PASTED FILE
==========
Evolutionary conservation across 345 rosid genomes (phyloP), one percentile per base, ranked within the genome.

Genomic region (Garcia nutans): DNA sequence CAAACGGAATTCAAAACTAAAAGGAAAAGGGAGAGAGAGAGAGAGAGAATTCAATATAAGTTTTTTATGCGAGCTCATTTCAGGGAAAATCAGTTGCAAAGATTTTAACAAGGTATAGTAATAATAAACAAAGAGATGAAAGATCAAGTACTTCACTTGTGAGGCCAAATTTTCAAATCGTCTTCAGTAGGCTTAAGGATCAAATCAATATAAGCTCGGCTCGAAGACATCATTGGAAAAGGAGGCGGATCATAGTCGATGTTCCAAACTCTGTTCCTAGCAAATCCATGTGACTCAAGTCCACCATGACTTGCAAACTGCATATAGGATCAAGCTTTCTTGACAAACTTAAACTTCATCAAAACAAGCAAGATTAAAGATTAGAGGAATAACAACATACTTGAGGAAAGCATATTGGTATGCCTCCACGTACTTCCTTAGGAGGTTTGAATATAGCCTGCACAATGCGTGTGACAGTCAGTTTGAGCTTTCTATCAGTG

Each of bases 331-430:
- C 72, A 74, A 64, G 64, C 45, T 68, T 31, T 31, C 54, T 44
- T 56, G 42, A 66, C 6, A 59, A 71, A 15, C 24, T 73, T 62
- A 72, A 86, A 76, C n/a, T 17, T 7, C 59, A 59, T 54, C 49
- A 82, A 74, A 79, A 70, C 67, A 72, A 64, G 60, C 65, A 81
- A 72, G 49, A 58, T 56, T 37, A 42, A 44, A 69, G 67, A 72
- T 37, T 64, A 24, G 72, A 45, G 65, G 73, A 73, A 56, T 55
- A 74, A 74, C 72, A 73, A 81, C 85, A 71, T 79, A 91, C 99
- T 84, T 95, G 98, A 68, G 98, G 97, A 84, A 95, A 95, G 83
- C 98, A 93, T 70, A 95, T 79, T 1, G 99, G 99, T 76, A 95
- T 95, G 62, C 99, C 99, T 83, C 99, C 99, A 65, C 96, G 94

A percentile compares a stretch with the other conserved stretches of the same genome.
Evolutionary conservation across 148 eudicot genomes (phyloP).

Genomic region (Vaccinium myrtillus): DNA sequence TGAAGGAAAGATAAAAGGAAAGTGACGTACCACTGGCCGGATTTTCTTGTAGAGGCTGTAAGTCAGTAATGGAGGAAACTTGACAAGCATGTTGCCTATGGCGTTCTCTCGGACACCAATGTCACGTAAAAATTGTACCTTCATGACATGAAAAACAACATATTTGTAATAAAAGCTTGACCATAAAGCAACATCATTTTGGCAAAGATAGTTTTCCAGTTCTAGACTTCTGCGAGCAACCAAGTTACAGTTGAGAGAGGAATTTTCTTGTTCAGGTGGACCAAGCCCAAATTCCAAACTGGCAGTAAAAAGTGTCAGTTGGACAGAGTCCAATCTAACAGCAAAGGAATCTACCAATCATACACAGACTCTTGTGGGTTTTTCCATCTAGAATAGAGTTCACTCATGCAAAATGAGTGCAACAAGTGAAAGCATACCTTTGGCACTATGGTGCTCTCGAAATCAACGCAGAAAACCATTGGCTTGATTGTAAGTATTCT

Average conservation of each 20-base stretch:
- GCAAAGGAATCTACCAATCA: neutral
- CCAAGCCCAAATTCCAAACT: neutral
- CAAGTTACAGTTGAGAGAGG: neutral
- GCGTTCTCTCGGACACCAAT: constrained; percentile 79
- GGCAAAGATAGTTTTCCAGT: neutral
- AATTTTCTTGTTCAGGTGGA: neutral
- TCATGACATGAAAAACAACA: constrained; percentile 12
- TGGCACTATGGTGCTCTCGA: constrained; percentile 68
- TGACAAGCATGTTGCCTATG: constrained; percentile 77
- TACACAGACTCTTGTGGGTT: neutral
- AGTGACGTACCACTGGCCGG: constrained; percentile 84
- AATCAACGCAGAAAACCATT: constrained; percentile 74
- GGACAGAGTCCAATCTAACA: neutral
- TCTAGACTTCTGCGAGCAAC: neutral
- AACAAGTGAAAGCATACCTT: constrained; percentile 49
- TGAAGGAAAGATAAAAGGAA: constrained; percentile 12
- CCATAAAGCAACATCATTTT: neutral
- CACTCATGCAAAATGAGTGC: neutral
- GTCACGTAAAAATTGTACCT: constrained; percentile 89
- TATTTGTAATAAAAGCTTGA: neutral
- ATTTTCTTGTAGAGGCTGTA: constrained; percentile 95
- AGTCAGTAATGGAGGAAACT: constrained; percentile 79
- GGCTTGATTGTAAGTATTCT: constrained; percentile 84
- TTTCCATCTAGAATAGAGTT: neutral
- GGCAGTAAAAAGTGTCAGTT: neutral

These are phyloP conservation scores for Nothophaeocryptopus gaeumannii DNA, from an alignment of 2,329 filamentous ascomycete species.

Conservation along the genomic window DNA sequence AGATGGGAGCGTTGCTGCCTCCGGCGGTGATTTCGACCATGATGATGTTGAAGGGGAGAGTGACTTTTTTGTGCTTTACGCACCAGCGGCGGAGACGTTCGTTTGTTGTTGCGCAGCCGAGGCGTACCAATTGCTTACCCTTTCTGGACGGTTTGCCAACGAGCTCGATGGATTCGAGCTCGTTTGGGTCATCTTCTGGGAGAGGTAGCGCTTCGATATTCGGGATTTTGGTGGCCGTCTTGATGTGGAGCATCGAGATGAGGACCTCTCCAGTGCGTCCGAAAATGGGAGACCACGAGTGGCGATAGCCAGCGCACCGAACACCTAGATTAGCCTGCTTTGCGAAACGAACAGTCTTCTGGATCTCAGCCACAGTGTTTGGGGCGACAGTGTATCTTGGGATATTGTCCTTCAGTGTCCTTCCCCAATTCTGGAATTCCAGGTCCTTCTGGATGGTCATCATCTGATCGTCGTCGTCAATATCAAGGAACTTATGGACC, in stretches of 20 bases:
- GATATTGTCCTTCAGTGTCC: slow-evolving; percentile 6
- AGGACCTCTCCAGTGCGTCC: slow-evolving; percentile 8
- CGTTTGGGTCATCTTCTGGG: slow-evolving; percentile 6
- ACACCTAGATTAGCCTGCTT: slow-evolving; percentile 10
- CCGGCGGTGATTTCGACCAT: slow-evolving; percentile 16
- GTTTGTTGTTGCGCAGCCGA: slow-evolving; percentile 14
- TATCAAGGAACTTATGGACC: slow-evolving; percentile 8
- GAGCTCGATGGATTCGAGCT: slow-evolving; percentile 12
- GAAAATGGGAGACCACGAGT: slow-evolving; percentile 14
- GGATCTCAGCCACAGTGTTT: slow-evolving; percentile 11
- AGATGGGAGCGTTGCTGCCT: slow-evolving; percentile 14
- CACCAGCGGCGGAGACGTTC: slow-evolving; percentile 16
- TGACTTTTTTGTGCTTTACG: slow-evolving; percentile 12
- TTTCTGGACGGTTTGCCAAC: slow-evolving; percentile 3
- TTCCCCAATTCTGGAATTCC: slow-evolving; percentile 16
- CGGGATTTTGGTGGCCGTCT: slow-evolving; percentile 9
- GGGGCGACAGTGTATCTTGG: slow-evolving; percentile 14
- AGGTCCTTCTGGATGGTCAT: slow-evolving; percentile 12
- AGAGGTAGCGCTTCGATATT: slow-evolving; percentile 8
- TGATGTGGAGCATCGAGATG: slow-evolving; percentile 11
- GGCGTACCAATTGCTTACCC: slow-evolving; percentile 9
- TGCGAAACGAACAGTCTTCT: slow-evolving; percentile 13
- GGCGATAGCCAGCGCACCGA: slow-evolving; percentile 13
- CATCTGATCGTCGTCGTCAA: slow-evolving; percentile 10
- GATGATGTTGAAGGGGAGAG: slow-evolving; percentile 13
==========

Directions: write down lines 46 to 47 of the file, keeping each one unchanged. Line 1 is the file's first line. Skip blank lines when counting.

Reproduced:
- AGGACCTCTCCAGTGCGTCC: slow-evolving; percentile 8
- CGTTTGGGTCATCTTCTGGG: slow-evolving; percentile 6